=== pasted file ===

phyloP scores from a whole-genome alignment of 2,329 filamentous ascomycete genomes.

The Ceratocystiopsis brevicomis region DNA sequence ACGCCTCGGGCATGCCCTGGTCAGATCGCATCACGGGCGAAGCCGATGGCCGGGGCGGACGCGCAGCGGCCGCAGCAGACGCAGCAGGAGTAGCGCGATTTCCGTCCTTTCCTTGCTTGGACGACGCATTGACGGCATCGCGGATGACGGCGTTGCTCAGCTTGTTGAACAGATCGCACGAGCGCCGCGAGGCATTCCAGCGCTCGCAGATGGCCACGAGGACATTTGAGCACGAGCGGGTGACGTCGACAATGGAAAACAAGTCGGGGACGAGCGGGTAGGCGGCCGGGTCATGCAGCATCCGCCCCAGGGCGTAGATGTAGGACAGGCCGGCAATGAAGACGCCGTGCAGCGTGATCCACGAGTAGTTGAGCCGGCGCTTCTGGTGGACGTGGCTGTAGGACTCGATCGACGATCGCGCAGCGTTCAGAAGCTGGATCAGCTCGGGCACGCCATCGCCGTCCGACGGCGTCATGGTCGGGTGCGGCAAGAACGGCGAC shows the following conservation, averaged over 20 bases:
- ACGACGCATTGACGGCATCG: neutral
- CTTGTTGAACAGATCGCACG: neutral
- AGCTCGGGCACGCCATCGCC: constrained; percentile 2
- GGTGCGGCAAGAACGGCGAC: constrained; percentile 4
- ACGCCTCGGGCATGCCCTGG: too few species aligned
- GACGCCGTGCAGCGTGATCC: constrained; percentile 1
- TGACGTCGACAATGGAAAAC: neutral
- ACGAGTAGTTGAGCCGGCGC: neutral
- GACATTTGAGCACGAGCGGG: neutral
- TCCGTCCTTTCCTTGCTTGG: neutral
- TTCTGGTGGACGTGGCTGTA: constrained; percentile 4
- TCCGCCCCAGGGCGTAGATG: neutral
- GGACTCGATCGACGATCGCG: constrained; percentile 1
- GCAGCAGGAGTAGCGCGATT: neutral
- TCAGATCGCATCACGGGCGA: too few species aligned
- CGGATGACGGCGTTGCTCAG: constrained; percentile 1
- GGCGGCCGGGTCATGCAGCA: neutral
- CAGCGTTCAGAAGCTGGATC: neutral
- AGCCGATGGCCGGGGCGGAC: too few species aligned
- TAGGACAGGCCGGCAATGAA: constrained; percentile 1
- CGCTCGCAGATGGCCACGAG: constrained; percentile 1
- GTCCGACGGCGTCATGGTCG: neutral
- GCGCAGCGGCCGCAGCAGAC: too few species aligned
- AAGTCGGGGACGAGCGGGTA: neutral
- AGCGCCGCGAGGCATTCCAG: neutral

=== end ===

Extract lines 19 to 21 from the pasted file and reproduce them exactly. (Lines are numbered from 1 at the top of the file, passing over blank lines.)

- GGCGGCCGGGTCATGCAGCA: neutral
- CAGCGTTCAGAAGCTGGATC: neutral
- AGCCGATGGCCGGGGCGGAC: too few species aligned